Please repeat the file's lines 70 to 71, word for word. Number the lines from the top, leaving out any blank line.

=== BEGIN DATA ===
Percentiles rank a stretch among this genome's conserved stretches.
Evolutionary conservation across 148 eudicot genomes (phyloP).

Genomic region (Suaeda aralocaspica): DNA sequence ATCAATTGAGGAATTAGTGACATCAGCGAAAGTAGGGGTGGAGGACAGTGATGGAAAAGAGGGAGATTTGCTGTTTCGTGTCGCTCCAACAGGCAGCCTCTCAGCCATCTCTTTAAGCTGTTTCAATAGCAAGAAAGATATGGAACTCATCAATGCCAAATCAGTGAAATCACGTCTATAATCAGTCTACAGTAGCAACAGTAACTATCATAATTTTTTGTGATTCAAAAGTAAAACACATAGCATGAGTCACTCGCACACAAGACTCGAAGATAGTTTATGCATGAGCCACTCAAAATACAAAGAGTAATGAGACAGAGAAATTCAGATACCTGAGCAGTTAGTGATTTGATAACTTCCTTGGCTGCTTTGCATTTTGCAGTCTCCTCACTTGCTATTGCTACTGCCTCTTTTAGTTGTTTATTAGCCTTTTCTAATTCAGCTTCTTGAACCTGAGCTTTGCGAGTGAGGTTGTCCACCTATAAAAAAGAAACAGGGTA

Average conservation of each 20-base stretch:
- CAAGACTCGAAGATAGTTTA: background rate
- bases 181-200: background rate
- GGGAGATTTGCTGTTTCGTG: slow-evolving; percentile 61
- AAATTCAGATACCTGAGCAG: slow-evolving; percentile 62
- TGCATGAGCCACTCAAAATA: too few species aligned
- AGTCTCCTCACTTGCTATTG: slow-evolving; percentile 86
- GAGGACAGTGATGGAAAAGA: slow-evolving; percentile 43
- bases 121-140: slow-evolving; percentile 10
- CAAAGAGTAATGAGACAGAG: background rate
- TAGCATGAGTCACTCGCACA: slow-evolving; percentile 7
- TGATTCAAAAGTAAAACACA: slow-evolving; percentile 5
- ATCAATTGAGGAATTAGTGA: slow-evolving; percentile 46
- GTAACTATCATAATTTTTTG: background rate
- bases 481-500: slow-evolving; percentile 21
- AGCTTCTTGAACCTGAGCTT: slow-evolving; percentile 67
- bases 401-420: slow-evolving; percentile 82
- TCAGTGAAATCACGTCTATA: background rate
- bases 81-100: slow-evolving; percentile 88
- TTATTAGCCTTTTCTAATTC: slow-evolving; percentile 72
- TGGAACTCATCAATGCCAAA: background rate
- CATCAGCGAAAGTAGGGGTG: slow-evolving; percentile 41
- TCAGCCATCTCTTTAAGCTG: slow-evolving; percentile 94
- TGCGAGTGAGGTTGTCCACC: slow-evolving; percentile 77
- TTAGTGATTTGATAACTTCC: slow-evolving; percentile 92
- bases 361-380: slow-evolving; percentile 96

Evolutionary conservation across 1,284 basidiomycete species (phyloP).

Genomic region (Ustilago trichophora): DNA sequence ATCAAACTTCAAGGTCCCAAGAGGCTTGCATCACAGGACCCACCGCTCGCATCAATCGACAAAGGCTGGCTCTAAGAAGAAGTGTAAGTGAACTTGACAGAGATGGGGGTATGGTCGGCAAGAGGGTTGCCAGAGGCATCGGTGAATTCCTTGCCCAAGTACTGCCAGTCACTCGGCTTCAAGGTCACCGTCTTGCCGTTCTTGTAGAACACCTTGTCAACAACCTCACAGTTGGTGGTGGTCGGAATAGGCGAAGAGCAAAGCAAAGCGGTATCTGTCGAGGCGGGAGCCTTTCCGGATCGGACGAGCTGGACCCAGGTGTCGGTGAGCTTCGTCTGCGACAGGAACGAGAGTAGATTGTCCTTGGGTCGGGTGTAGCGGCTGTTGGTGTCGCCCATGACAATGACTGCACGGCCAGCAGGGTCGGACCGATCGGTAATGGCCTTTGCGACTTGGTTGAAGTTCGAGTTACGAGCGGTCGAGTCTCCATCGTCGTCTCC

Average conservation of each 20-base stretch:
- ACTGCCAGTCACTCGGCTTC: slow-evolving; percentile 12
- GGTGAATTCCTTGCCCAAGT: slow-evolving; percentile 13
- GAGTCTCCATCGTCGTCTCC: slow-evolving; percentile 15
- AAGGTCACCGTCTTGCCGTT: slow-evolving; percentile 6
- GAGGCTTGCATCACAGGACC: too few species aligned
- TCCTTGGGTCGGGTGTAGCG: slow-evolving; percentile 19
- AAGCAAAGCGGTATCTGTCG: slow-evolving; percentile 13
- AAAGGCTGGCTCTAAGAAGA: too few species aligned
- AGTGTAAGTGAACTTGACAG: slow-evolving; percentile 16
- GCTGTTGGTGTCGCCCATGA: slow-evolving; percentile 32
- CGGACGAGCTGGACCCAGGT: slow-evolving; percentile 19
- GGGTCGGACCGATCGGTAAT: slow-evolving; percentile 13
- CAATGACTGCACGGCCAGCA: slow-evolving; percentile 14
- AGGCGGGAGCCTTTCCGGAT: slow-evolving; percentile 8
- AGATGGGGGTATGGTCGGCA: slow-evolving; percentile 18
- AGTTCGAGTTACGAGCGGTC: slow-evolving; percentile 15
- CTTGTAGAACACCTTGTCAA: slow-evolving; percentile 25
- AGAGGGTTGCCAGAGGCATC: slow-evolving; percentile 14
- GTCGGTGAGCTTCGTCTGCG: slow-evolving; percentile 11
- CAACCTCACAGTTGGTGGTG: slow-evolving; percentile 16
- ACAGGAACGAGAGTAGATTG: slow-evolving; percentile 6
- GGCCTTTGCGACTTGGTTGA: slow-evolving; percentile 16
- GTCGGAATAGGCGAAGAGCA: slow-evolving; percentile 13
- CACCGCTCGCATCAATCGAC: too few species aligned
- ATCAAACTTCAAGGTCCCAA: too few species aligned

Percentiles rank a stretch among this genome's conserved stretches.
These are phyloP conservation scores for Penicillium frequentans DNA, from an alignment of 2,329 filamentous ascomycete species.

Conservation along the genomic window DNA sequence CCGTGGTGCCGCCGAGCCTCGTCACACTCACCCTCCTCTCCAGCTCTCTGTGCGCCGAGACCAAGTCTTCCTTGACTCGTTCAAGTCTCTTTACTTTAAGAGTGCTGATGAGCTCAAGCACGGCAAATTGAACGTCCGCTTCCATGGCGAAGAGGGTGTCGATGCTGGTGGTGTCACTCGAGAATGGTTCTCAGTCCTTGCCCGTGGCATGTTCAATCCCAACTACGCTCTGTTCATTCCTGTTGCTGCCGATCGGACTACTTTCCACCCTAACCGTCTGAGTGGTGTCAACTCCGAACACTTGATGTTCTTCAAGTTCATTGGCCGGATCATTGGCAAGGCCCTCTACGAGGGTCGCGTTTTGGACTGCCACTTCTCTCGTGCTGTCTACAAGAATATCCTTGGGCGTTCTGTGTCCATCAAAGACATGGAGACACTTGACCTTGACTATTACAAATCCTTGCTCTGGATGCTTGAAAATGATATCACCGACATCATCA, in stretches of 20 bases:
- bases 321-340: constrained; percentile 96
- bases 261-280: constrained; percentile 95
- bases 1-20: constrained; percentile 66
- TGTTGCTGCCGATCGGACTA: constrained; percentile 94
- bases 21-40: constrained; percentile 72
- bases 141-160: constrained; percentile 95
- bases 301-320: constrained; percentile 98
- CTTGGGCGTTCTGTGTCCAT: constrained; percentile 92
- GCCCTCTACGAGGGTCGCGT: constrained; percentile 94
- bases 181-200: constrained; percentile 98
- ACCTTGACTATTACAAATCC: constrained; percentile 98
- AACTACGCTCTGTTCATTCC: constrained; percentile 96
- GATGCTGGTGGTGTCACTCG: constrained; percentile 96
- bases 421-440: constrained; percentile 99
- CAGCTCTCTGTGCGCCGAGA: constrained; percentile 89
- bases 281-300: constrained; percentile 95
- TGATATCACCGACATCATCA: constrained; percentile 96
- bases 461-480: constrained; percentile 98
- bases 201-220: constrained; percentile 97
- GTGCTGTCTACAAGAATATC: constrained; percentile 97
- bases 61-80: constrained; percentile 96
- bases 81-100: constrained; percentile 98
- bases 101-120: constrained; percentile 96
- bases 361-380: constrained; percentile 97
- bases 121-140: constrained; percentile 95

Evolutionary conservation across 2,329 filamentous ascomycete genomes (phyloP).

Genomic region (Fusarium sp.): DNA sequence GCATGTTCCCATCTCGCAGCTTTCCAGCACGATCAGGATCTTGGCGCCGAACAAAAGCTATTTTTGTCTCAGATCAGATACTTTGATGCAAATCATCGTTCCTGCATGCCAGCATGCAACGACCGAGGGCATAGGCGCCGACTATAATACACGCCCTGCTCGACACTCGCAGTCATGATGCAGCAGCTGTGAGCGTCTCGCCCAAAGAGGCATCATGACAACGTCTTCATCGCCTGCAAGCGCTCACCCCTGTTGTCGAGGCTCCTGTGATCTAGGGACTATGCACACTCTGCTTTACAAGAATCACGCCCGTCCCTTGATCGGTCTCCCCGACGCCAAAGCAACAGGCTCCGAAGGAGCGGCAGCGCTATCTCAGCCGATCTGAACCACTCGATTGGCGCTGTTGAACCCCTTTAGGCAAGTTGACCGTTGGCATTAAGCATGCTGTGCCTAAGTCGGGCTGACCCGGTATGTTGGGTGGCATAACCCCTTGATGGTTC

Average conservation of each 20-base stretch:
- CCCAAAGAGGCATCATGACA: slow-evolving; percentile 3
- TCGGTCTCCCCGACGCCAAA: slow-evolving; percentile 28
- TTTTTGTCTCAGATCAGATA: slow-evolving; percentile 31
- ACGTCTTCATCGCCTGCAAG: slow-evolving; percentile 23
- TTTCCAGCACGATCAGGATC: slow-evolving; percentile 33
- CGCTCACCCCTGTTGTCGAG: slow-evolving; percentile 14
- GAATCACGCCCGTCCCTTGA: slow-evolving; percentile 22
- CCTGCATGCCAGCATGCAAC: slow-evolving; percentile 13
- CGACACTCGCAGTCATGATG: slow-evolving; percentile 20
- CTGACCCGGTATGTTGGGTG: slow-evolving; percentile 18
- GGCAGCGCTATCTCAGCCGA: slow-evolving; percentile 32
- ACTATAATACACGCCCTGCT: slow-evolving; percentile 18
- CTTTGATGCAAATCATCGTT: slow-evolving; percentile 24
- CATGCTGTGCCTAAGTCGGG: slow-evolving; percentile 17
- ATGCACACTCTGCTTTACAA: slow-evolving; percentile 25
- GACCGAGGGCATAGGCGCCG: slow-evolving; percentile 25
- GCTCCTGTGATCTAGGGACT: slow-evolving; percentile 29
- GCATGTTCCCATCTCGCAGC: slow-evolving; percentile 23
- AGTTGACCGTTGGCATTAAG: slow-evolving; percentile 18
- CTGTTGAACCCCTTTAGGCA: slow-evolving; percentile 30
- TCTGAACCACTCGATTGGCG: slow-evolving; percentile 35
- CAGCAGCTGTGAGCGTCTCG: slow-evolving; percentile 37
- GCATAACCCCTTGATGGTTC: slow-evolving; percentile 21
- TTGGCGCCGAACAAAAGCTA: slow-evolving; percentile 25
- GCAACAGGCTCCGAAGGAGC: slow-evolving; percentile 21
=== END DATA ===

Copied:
- bases 181-200: constrained; percentile 98
- ACCTTGACTATTACAAATCC: constrained; percentile 98